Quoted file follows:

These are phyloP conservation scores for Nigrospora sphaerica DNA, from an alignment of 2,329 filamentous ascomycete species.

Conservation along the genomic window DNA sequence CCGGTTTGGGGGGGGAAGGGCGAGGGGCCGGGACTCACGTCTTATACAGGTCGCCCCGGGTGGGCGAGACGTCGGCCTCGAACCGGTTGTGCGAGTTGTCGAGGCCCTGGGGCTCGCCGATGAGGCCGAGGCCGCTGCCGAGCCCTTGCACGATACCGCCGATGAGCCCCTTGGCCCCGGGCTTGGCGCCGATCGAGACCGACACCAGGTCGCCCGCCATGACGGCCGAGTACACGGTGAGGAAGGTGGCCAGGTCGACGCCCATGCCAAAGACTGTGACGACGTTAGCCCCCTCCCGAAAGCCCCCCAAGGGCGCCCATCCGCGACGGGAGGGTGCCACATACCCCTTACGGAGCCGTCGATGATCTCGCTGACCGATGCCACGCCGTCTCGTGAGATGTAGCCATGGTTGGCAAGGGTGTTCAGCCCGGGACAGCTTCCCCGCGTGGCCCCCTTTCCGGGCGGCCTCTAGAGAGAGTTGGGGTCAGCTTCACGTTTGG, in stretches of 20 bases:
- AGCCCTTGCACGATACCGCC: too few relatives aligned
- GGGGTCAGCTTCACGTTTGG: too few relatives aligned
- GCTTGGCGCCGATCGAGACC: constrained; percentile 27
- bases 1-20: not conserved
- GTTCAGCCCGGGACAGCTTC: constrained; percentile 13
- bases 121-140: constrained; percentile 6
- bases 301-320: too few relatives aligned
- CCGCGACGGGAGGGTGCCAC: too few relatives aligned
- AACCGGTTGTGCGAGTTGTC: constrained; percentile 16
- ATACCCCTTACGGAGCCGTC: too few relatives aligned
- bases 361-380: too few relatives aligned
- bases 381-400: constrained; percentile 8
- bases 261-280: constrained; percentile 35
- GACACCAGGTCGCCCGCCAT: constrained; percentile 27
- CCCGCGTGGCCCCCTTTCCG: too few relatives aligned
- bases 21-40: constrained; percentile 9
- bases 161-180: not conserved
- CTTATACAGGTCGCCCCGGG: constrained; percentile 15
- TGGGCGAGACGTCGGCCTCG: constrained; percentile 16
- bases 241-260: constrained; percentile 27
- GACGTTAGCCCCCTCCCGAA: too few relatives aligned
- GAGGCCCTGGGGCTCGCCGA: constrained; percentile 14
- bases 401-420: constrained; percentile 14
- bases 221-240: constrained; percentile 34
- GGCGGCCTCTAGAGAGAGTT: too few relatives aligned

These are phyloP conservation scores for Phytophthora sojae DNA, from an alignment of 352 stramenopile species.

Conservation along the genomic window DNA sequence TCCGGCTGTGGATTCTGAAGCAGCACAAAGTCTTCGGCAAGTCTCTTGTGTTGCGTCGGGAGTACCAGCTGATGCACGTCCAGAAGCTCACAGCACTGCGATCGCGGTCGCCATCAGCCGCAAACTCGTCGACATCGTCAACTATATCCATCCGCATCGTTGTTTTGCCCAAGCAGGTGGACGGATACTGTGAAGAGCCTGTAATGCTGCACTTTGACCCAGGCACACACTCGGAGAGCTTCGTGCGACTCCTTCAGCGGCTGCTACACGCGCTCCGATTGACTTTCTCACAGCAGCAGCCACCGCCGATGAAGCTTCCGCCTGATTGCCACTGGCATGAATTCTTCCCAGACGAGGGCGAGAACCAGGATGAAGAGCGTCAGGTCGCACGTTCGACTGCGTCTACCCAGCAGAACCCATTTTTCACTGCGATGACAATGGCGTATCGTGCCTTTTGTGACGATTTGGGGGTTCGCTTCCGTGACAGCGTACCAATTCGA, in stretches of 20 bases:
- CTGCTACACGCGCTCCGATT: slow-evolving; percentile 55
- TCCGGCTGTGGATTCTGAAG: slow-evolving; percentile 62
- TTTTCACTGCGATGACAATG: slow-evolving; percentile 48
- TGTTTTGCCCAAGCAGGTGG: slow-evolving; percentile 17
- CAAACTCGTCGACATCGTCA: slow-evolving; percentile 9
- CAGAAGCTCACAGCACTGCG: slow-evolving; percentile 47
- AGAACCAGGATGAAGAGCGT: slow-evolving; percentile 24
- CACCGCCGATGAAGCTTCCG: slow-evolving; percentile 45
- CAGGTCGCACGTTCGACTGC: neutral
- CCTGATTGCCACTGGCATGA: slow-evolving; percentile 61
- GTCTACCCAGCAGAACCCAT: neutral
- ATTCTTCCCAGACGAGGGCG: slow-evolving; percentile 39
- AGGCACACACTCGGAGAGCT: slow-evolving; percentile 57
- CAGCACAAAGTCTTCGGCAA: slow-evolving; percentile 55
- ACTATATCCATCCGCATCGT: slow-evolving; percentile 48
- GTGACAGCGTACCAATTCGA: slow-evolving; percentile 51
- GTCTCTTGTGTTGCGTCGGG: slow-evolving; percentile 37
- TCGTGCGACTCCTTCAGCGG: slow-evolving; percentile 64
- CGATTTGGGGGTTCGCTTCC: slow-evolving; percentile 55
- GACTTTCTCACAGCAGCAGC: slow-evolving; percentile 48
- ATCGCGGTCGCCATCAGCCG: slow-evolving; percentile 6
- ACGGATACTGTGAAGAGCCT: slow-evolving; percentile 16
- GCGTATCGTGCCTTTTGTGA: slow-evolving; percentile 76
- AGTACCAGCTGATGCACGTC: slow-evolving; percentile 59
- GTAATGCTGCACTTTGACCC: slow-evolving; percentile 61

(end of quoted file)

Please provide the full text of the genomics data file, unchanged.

These are phyloP conservation scores for Nigrospora sphaerica DNA, from an alignment of 2,329 filamentous ascomycete species.

Conservation along the genomic window DNA sequence CCGGTTTGGGGGGGGAAGGGCGAGGGGCCGGGACTCACGTCTTATACAGGTCGCCCCGGGTGGGCGAGACGTCGGCCTCGAACCGGTTGTGCGAGTTGTCGAGGCCCTGGGGCTCGCCGATGAGGCCGAGGCCGCTGCCGAGCCCTTGCACGATACCGCCGATGAGCCCCTTGGCCCCGGGCTTGGCGCCGATCGAGACCGACACCAGGTCGCCCGCCATGACGGCCGAGTACACGGTGAGGAAGGTGGCCAGGTCGACGCCCATGCCAAAGACTGTGACGACGTTAGCCCCCTCCCGAAAGCCCCCCAAGGGCGCCCATCCGCGACGGGAGGGTGCCACATACCCCTTACGGAGCCGTCGATGATCTCGCTGACCGATGCCACGCCGTCTCGTGAGATGTAGCCATGGTTGGCAAGGGTGTTCAGCCCGGGACAGCTTCCCCGCGTGGCCCCCTTTCCGGGCGGCCTCTAGAGAGAGTTGGGGTCAGCTTCACGTTTGG, in stretches of 20 bases:
- AGCCCTTGCACGATACCGCC: too few relatives aligned
- GGGGTCAGCTTCACGTTTGG: too few relatives aligned
- GCTTGGCGCCGATCGAGACC: constrained; percentile 27
- bases 1-20: not conserved
- GTTCAGCCCGGGACAGCTTC: constrained; percentile 13
- bases 121-140: constrained; percentile 6
- bases 301-320: too few relatives aligned
- CCGCGACGGGAGGGTGCCAC: too few relatives aligned
- AACCGGTTGTGCGAGTTGTC: constrained; percentile 16
- ATACCCCTTACGGAGCCGTC: too few relatives aligned
- bases 361-380: too few relatives aligned
- bases 381-400: constrained; percentile 8
- bases 261-280: constrained; percentile 35
- GACACCAGGTCGCCCGCCAT: constrained; percentile 27
- CCCGCGTGGCCCCCTTTCCG: too few relatives aligned
- bases 21-40: constrained; percentile 9
- bases 161-180: not conserved
- CTTATACAGGTCGCCCCGGG: constrained; percentile 15
- TGGGCGAGACGTCGGCCTCG: constrained; percentile 16
- bases 241-260: constrained; percentile 27
- GACGTTAGCCCCCTCCCGAA: too few relatives aligned
- GAGGCCCTGGGGCTCGCCGA: constrained; percentile 14
- bases 401-420: constrained; percentile 14
- bases 221-240: constrained; percentile 34
- GGCGGCCTCTAGAGAGAGTT: too few relatives aligned

These are phyloP conservation scores for Phytophthora sojae DNA, from an alignment of 352 stramenopile species.

Conservation along the genomic window DNA sequence TCCGGCTGTGGATTCTGAAGCAGCACAAAGTCTTCGGCAAGTCTCTTGTGTTGCGTCGGGAGTACCAGCTGATGCACGTCCAGAAGCTCACAGCACTGCGATCGCGGTCGCCATCAGCCGCAAACTCGTCGACATCGTCAACTATATCCATCCGCATCGTTGTTTTGCCCAAGCAGGTGGACGGATACTGTGAAGAGCCTGTAATGCTGCACTTTGACCCAGGCACACACTCGGAGAGCTTCGTGCGACTCCTTCAGCGGCTGCTACACGCGCTCCGATTGACTTTCTCACAGCAGCAGCCACCGCCGATGAAGCTTCCGCCTGATTGCCACTGGCATGAATTCTTCCCAGACGAGGGCGAGAACCAGGATGAAGAGCGTCAGGTCGCACGTTCGACTGCGTCTACCCAGCAGAACCCATTTTTCACTGCGATGACAATGGCGTATCGTGCCTTTTGTGACGATTTGGGGGTTCGCTTCCGTGACAGCGTACCAATTCGA, in stretches of 20 bases:
- CTGCTACACGCGCTCCGATT: slow-evolving; percentile 55
- TCCGGCTGTGGATTCTGAAG: slow-evolving; percentile 62
- TTTTCACTGCGATGACAATG: slow-evolving; percentile 48
- TGTTTTGCCCAAGCAGGTGG: slow-evolving; percentile 17
- CAAACTCGTCGACATCGTCA: slow-evolving; percentile 9
- CAGAAGCTCACAGCACTGCG: slow-evolving; percentile 47
- AGAACCAGGATGAAGAGCGT: slow-evolving; percentile 24
- CACCGCCGATGAAGCTTCCG: slow-evolving; percentile 45
- CAGGTCGCACGTTCGACTGC: neutral
- CCTGATTGCCACTGGCATGA: slow-evolving; percentile 61
- GTCTACCCAGCAGAACCCAT: neutral
- ATTCTTCCCAGACGAGGGCG: slow-evolving; percentile 39
- AGGCACACACTCGGAGAGCT: slow-evolving; percentile 57
- CAGCACAAAGTCTTCGGCAA: slow-evolving; percentile 55
- ACTATATCCATCCGCATCGT: slow-evolving; percentile 48
- GTGACAGCGTACCAATTCGA: slow-evolving; percentile 51
- GTCTCTTGTGTTGCGTCGGG: slow-evolving; percentile 37
- TCGTGCGACTCCTTCAGCGG: slow-evolving; percentile 64
- CGATTTGGGGGTTCGCTTCC: slow-evolving; percentile 55
- GACTTTCTCACAGCAGCAGC: slow-evolving; percentile 48
- ATCGCGGTCGCCATCAGCCG: slow-evolving; percentile 6
- ACGGATACTGTGAAGAGCCT: slow-evolving; percentile 16
- GCGTATCGTGCCTTTTGTGA: slow-evolving; percentile 76
- AGTACCAGCTGATGCACGTC: slow-evolving; percentile 59
- GTAATGCTGCACTTTGACCC: slow-evolving; percentile 61